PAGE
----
I am ok at building new projects from scratch. I’m not good, but we did a lot of that in code school, so I at least know where to start, and where to look for help, for the most part. But man, legacy code…what even is that. This quarter of the apprenticeship is focusing on refactoring, and one of the katas we have is the Gilded Rose. For this kata, we take a whole bunch of ugly code that is a method to update the inventory of a store based on the number of days the item has to sell by, and the quality of the item, which either increases or degrades daily.
I opened this file and literally said, “Whaaaaaaaaat…” It’s just a single method, with tons of nested if statements. I tried to read through it and still didn’t really understand what was going on, I ran the test suite, which didn’t help, I asked Brandon, but he’s super busy this week and hasn’t had the time to go back and refamiliarize himself with it. I even asked Kevin, who had basically the same reaction.
So…like, how does this refactoring work? Am I supposed to go through and rewrite the entire thing, making more methods for each category of item? Brandon mentioned that I had to add like seven lines of code, but I can’t even see where to add code to this. I looked online, and the solutions, like the link up there, are exactly the same as the code I have, so either I’m missing something big or they’re not actually posting their solutions? Sigh. This is what I’m going to tackle today. I don’t actually want anyone to tell me the solution, I just wanted to complain a bit.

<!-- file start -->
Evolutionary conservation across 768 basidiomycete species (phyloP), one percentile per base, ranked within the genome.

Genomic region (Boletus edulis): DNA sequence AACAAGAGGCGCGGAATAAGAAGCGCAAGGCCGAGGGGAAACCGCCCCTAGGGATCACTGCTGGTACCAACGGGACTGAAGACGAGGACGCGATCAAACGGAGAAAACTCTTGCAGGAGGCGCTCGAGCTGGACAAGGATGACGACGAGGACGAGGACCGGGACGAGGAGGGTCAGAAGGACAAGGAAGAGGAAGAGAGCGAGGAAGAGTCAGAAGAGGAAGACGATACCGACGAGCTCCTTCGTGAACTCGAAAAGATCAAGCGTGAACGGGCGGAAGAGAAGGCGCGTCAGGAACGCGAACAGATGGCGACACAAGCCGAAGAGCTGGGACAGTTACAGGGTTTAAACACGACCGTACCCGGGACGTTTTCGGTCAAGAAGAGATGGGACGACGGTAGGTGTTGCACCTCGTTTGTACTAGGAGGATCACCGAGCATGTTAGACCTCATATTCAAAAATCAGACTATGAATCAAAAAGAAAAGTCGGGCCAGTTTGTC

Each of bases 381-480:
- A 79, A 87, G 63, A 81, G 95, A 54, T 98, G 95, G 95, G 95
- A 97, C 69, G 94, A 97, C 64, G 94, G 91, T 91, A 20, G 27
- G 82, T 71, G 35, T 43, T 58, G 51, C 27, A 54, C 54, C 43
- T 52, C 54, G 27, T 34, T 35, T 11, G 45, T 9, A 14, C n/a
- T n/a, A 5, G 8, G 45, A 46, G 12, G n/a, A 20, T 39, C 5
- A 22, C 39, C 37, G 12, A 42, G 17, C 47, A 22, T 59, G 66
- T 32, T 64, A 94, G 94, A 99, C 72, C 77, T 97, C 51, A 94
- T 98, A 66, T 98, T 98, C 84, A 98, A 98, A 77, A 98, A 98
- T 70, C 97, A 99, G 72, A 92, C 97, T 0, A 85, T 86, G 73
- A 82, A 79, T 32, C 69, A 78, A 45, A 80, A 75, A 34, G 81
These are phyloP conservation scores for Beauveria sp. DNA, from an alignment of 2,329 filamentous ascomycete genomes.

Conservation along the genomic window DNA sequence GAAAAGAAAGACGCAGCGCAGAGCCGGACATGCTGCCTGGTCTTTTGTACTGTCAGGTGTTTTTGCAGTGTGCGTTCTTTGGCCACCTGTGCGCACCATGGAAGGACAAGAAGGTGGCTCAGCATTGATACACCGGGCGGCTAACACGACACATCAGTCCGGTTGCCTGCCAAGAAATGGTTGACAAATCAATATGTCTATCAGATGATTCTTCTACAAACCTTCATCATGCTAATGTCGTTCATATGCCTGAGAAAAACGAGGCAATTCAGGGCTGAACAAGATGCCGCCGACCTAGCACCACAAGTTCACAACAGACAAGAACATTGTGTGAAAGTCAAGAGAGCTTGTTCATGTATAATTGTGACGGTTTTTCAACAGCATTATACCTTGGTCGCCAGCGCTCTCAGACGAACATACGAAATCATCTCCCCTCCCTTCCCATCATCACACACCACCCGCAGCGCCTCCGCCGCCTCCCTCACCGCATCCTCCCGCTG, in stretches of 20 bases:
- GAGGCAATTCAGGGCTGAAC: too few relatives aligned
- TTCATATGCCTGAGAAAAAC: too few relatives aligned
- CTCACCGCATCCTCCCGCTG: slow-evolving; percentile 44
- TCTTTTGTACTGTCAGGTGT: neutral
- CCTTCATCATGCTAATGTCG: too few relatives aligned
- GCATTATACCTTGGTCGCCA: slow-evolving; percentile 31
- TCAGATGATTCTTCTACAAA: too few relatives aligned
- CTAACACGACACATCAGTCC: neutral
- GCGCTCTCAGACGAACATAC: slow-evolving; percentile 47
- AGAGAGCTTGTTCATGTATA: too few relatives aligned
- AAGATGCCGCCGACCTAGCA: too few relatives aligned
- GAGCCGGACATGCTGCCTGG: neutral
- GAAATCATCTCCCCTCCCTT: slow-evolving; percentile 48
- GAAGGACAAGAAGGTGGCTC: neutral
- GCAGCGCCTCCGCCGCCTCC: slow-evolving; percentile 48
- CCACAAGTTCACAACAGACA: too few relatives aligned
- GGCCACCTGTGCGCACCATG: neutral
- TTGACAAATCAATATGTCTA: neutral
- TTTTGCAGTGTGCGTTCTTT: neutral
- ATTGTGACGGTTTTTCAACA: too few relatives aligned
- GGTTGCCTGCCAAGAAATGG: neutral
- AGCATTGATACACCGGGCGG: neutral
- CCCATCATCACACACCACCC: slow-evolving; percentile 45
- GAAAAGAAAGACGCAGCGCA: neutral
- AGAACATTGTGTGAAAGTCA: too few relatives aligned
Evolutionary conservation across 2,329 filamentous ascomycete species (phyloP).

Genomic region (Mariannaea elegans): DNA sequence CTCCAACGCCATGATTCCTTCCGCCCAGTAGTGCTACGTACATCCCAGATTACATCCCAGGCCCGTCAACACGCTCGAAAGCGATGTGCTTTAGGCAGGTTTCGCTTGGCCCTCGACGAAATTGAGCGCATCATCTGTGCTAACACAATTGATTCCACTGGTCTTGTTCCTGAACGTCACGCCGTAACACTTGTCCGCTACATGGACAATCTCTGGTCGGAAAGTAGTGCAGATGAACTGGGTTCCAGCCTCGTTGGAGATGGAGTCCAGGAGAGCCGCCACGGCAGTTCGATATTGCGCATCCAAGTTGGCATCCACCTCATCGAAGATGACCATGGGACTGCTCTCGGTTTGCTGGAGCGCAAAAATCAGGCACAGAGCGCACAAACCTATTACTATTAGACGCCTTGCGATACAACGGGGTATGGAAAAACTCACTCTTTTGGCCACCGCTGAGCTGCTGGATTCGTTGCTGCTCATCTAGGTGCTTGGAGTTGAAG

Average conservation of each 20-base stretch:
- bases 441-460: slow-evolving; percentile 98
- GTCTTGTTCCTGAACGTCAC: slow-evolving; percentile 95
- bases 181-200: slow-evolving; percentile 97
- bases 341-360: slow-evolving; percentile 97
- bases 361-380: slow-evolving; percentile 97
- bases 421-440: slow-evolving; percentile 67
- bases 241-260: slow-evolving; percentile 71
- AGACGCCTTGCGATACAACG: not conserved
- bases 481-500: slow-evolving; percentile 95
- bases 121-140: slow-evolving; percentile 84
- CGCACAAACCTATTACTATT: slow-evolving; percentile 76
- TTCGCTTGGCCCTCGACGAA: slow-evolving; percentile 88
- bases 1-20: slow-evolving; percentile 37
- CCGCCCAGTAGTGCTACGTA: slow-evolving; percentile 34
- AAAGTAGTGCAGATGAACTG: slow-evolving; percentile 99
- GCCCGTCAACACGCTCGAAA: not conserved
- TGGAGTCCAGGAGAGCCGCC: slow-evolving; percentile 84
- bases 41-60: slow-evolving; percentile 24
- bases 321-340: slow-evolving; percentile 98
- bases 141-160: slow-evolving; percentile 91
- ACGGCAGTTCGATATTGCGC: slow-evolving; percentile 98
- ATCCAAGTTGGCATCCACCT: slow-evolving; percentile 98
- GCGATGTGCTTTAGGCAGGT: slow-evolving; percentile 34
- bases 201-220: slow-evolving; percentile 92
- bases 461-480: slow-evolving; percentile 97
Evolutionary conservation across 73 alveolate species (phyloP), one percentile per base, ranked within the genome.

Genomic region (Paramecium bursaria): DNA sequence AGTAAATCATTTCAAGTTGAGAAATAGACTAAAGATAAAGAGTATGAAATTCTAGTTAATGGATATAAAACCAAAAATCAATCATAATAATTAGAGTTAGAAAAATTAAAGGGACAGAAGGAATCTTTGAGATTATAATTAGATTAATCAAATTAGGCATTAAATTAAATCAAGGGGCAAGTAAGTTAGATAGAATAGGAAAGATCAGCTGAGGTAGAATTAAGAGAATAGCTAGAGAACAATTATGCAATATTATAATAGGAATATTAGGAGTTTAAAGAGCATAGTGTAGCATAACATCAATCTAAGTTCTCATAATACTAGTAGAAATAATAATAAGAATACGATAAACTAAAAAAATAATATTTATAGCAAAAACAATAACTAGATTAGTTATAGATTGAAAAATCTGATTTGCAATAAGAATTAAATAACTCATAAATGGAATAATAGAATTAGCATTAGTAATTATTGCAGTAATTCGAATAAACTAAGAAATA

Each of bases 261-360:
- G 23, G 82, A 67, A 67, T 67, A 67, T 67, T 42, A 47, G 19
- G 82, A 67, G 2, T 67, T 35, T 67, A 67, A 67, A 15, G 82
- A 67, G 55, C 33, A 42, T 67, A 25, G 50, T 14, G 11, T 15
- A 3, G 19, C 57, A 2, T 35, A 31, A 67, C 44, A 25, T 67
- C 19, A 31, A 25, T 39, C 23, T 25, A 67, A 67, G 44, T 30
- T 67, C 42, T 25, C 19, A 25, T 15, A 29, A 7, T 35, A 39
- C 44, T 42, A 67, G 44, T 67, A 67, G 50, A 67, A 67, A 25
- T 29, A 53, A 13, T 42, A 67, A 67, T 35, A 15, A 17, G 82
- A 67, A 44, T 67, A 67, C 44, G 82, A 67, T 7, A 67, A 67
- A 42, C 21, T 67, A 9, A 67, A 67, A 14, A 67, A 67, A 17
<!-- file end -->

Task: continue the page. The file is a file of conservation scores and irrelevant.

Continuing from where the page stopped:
- What did you learn yesterday?
- What are you going to do today?
- What do you expect to learn?
Yesterday was pretty much entirely spent learning Vim. Brandon came and installed Macvim (with a whole bunch of plugins) and iTerm because I apparently need a terminal emulator? I spent the afternoon doing the first three levels of VimAdventures, which is super cute but requires you to pay to play past that, and the VimTutor that comes with the editor. I also found a whole bunch of videos covering the basics, and Brandon suggested that I check out Vimcasts.org. I will admit that using Vim, even as slowly and clumsily as I currently am, makes me feel like a l33t hax0r, which is pretty cool. I have an unironic love for the old 90s movie Hackers; last night I told Mason, my Ruby instructor from TIY that I was going to take up rollerblading and hack the Gibson next.
Today I am going to work on Gilded Rose some more. The apprentice who was right ahead of us did that assignment, so I think I might pester him to get a hint of how to begin. If I get frustrated I’ll learn some more Vim.
I expect to learn some more ways of dealing with terrible legacy code! I know this code is deliberately bad, and with any luck I won’t have to work with anything quite so bad in my actual career, and that helps.